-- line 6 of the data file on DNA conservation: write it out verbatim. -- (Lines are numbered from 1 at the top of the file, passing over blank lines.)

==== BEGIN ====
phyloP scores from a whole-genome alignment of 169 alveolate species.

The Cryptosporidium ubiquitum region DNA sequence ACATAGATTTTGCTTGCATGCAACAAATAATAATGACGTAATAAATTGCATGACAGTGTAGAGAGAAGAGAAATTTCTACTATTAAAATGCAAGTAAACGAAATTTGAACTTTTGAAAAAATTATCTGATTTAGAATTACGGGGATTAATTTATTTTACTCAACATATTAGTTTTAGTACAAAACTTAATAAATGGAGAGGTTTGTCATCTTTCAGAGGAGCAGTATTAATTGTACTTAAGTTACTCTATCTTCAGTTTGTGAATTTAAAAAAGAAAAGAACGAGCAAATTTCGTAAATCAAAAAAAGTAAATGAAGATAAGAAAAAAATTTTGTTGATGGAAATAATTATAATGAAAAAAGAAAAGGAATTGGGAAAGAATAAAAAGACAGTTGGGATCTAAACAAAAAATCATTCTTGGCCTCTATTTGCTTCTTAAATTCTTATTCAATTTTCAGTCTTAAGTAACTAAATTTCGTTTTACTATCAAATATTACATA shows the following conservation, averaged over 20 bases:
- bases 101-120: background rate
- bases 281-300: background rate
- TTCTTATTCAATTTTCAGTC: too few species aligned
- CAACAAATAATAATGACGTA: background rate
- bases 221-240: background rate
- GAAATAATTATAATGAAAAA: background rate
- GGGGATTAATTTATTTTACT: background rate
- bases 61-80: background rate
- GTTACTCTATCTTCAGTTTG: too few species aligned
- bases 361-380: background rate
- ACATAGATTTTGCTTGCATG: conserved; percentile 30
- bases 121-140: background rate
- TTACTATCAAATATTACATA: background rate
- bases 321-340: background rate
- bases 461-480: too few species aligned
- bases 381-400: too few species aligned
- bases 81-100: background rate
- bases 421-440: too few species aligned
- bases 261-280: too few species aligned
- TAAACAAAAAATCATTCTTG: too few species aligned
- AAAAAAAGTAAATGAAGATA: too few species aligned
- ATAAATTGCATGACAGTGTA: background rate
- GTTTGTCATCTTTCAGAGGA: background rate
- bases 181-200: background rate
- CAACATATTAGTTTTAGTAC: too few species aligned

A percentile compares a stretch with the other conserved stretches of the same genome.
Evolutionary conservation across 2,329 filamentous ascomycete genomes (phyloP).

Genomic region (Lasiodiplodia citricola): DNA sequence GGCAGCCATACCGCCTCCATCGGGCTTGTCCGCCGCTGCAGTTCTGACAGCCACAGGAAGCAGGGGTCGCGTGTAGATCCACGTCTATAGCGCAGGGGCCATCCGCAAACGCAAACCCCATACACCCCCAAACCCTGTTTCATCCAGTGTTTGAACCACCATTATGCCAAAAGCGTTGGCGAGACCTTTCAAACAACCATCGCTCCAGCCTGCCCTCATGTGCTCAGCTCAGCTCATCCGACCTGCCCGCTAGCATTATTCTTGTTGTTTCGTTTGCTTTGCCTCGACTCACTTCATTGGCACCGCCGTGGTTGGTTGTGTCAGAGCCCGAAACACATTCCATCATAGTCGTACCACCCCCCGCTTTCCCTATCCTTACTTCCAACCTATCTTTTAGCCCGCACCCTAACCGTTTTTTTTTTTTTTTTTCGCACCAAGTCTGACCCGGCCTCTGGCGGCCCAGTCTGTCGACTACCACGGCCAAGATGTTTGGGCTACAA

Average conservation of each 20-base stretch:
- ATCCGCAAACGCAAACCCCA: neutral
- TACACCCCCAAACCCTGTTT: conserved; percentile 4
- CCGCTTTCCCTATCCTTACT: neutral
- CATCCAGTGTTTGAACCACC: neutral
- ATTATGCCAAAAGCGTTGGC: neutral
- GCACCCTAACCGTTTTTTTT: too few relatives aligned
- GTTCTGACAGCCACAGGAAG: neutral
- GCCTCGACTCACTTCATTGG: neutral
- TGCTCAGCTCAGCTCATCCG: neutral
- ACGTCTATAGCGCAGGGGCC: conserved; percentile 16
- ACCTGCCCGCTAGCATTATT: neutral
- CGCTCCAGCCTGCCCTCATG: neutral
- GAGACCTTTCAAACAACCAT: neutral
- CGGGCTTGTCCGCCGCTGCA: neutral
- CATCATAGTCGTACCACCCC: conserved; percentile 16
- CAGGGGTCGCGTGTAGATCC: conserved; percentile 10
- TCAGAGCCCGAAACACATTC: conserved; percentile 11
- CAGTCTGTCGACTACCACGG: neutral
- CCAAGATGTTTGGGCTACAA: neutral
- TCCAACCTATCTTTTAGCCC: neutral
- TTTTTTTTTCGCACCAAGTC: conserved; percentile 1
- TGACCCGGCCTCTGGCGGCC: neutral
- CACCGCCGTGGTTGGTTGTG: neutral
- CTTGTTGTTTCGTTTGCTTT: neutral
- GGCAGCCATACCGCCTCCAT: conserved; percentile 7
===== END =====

- CAACAAATAATAATGACGTA: background rate